Once I pushed off, got on the oars and got into the main flow, it looked like I had 6 inches, that's how deceptive the color is when it's running that glacier green color. Not only is the main current big and pushy, the clarity is at the edges and at the soft water. I thought to myself, "No problem, it's going to be an edge water day again, focus on the edges and soft water, wherever you have that 3' to 4' of clarity. Choose where you want to speed your time wisely". And so we did.

At Frank's suggestion we crossed the river, parked the boat and decided to hike upstream and walk/wade fish the the edges, pools, and tailouts up stream. I thought, "Now that's a great idea, less time at the oars, take a nice hike, fish some good looking edge water, let's go".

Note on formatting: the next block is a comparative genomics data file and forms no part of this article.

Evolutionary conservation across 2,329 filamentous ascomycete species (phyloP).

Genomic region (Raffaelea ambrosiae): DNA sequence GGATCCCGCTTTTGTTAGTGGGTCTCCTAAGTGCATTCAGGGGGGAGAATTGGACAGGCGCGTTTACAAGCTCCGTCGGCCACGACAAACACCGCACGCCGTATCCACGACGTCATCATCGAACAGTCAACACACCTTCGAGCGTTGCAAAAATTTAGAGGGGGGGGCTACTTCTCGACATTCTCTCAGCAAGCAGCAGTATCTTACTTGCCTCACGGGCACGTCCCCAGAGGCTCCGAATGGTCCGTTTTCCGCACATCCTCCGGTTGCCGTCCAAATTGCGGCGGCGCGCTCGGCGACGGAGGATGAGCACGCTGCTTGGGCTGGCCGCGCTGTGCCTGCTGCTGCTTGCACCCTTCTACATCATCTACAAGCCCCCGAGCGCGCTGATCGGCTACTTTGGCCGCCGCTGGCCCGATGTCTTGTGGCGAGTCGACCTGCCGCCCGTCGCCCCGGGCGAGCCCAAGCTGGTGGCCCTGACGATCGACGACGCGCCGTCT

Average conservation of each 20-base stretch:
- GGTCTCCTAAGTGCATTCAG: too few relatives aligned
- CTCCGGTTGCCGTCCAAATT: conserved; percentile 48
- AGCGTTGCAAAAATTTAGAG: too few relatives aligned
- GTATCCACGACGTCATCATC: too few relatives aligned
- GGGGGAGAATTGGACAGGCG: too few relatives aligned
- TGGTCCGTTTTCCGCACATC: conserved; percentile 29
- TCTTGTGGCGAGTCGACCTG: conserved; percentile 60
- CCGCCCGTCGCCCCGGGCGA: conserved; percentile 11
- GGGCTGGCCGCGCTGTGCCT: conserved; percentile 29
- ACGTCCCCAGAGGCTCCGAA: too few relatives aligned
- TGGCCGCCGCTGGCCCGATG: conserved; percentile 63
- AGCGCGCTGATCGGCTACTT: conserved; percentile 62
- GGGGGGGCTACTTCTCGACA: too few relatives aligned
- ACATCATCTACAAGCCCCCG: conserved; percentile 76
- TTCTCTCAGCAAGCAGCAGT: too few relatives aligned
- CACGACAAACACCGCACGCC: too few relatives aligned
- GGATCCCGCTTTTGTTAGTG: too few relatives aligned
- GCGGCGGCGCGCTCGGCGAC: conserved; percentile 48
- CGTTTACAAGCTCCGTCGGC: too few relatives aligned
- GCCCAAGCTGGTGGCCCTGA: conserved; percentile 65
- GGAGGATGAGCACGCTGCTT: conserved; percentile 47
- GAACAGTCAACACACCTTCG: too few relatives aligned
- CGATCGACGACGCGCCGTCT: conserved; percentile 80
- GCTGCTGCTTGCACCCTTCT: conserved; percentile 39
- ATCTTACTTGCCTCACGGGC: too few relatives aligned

It was pretty clear once we walked upstream and had a good look at the river, where to fish. The clarity was 3 to 4 feet as long as the water moved at about fast walking pace or less. This is the water that we focused on as we hiked and fished up stream. We stayed in ankle deep to 1 foot deep water and methodically fished the water from about 8 feet off the bank out to about maybe 20 feet at the most. We found willing, healthy fish in these areas. Most were smaller fish in the range of 10" to 14" but we managed to hook a couple big brothers and sisters and Frank got one to hand.